Shattuck started paying attention to the Supervisors back during the covid lockdown when she objected to mask mandates and didn’t like the way the County was handling the lockdown. Since then she has been educating herself on County issues, becoming increasingly irritated at the Board’s failure to address a broad range of basic issues. 

Last Tuesday, Shattuck appeared during public expression again, this time to complain about several ongoing problems:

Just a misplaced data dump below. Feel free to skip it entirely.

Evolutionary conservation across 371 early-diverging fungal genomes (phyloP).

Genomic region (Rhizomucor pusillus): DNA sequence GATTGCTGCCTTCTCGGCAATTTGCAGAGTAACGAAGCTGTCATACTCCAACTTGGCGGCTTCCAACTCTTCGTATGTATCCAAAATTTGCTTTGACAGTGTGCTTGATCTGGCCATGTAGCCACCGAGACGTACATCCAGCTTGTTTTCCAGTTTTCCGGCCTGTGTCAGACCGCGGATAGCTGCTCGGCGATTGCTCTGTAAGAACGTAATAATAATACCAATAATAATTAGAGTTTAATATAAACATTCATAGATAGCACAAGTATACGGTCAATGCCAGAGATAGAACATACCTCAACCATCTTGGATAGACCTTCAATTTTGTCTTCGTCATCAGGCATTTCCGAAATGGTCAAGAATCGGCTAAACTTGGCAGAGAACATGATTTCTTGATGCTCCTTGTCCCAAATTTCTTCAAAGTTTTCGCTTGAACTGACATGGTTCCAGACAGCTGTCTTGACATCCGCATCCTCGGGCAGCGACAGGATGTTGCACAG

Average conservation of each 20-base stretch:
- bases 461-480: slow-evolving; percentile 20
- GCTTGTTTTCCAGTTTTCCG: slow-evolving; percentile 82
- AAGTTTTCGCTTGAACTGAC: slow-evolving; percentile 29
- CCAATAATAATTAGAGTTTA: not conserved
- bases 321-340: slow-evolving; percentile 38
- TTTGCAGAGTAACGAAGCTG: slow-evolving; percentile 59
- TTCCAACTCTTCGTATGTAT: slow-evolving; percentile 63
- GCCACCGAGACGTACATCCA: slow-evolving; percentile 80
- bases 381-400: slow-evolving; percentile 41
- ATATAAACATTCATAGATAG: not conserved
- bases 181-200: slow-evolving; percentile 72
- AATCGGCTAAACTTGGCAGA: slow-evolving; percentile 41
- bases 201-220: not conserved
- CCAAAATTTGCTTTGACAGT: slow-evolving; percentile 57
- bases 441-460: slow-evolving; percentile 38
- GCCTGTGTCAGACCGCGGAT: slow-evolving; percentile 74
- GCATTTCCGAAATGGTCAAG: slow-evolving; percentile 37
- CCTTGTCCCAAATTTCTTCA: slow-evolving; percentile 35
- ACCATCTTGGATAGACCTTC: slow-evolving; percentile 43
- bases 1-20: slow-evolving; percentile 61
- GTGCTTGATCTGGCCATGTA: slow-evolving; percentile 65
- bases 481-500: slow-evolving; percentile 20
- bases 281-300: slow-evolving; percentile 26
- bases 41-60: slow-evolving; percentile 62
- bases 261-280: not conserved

“I am frustrated yet again with the budget. We are three months away from the budget hearings for 23/24. We still haven't finalized 21/22. This is taking almost a year for the budget. I think the decision by the board to combine this office has completely backfired. Obviously, the goal of the board was to get more timely budgets and get things done. But that's not what's happening. That's not what I see. Where is [former/retired Auditor] Lloyd Weer? We were supposed to be getting support from him. We are paying him a consulting fee. But we don't hear anything about him. I don't know what's going on with him. Maybe he is lost somewhere. How long will it take to close the current budget? Another year after it’s closed? The fact that Chamise [Cubbison, current Auditor-Controller-Treasurer-Tax Collector] says that certain departments are not closed? I understand that she doesn't want to call out departments and throw people under the bus. But she's sitting in the hot seat. I think all of you should know which departments are not closed. Who is holding us up? Why don't we get these answers to these questions? Department heads need to be held accountable for holding up the budget. This is why government is in the state that it's in. No business can run like this! You have to know where you are at with your budget! Especially the year before. Maybe Ms. Cubbison isn't qualified for this office. She's obviously struggling to close things and maybe she needs better direction with the departments. I don't know. I'm still trying to figure it out. As far as the health plan fiasco, maybe if it wasn't taking a year to close the books, you would have had a better idea before now what was happening with that. I have recently started following the cannabis program and it is really a disaster in our county. The fact that the board doesn't even want to hear about it in regular session is really concerning. You [i.e., cannabis issues] have to go through the General Government now before anyone wants to talk about it. Supervisor Williams, I know you are tired of hearing about it. And how much is it costing the County? People have been in his program for seven years and they are still not approved and it's taking 200 hours to approve an application? This is extremely excessive. I don't know of any other business that is scrutinized like this. If you look at the revenue for the cannabis department this year, it's $1.5 million. You guys just approved a $1.6 million contract for an outside contractor. What are they doing? They are doing application reviews. We're not doing this in-house? Why isn't the cannabis department doing this? If you look at the amount of money and the hourly rate to process an application: $200 an hour? $190? And how many hours are they spending reviewing these applications? It just doesn't make sense. As a caller mentioned earlier, there is a complete conflict of interest. And this company from Pleasanton? How much experience do they have with cannabis and rural communities and the different growing scenarios that we have? They are reviewing these applications for us? The expenses for the cannabis department this year are $3.2 million. The revenue this year is only $1.5 million. How does that make sense? This program is costing us money.”